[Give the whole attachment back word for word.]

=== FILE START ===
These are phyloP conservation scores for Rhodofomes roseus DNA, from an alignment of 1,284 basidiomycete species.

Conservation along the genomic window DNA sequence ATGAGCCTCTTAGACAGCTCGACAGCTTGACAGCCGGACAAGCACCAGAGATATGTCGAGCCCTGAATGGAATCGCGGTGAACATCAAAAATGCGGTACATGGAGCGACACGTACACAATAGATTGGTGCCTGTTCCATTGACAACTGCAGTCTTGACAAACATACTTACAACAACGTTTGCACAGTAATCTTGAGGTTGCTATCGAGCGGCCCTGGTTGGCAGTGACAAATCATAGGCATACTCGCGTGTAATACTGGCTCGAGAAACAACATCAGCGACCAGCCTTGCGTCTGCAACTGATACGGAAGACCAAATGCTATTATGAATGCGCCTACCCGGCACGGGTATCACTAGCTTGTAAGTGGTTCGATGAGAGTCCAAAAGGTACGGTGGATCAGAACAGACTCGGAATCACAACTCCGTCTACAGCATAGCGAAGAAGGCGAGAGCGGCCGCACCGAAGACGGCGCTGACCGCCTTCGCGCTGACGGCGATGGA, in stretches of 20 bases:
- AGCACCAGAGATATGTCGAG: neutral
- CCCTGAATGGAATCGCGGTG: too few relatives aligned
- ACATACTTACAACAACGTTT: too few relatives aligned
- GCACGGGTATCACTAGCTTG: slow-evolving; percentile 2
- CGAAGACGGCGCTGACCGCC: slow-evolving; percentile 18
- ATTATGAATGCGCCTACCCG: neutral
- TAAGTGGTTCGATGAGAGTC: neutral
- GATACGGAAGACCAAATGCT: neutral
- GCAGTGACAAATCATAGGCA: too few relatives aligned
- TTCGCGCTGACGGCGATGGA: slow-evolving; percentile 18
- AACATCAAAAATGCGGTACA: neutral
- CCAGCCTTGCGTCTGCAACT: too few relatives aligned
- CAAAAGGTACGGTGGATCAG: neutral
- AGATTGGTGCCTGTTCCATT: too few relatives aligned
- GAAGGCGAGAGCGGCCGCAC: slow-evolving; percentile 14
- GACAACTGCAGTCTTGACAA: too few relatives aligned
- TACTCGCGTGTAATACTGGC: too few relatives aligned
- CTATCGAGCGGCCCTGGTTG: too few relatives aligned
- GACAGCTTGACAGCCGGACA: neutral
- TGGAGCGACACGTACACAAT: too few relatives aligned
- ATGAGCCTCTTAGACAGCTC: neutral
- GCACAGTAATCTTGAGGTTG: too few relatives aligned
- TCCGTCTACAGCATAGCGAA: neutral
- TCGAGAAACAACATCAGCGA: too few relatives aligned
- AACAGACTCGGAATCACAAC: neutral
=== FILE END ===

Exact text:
These are phyloP conservation scores for Rhodofomes roseus DNA, from an alignment of 1,284 basidiomycete species.

Conservation along the genomic window DNA sequence ATGAGCCTCTTAGACAGCTCGACAGCTTGACAGCCGGACAAGCACCAGAGATATGTCGAGCCCTGAATGGAATCGCGGTGAACATCAAAAATGCGGTACATGGAGCGACACGTACACAATAGATTGGTGCCTGTTCCATTGACAACTGCAGTCTTGACAAACATACTTACAACAACGTTTGCACAGTAATCTTGAGGTTGCTATCGAGCGGCCCTGGTTGGCAGTGACAAATCATAGGCATACTCGCGTGTAATACTGGCTCGAGAAACAACATCAGCGACCAGCCTTGCGTCTGCAACTGATACGGAAGACCAAATGCTATTATGAATGCGCCTACCCGGCACGGGTATCACTAGCTTGTAAGTGGTTCGATGAGAGTCCAAAAGGTACGGTGGATCAGAACAGACTCGGAATCACAACTCCGTCTACAGCATAGCGAAGAAGGCGAGAGCGGCCGCACCGAAGACGGCGCTGACCGCCTTCGCGCTGACGGCGATGGA, in stretches of 20 bases:
- AGCACCAGAGATATGTCGAG: neutral
- CCCTGAATGGAATCGCGGTG: too few relatives aligned
- ACATACTTACAACAACGTTT: too few relatives aligned
- GCACGGGTATCACTAGCTTG: slow-evolving; percentile 2
- CGAAGACGGCGCTGACCGCC: slow-evolving; percentile 18
- ATTATGAATGCGCCTACCCG: neutral
- TAAGTGGTTCGATGAGAGTC: neutral
- GATACGGAAGACCAAATGCT: neutral
- GCAGTGACAAATCATAGGCA: too few relatives aligned
- TTCGCGCTGACGGCGATGGA: slow-evolving; percentile 18
- AACATCAAAAATGCGGTACA: neutral
- CCAGCCTTGCGTCTGCAACT: too few relatives aligned
- CAAAAGGTACGGTGGATCAG: neutral
- AGATTGGTGCCTGTTCCATT: too few relatives aligned
- GAAGGCGAGAGCGGCCGCAC: slow-evolving; percentile 14
- GACAACTGCAGTCTTGACAA: too few relatives aligned
- TACTCGCGTGTAATACTGGC: too few relatives aligned
- CTATCGAGCGGCCCTGGTTG: too few relatives aligned
- GACAGCTTGACAGCCGGACA: neutral
- TGGAGCGACACGTACACAAT: too few relatives aligned
- ATGAGCCTCTTAGACAGCTC: neutral
- GCACAGTAATCTTGAGGTTG: too few relatives aligned
- TCCGTCTACAGCATAGCGAA: neutral
- TCGAGAAACAACATCAGCGA: too few relatives aligned
- AACAGACTCGGAATCACAAC: neutral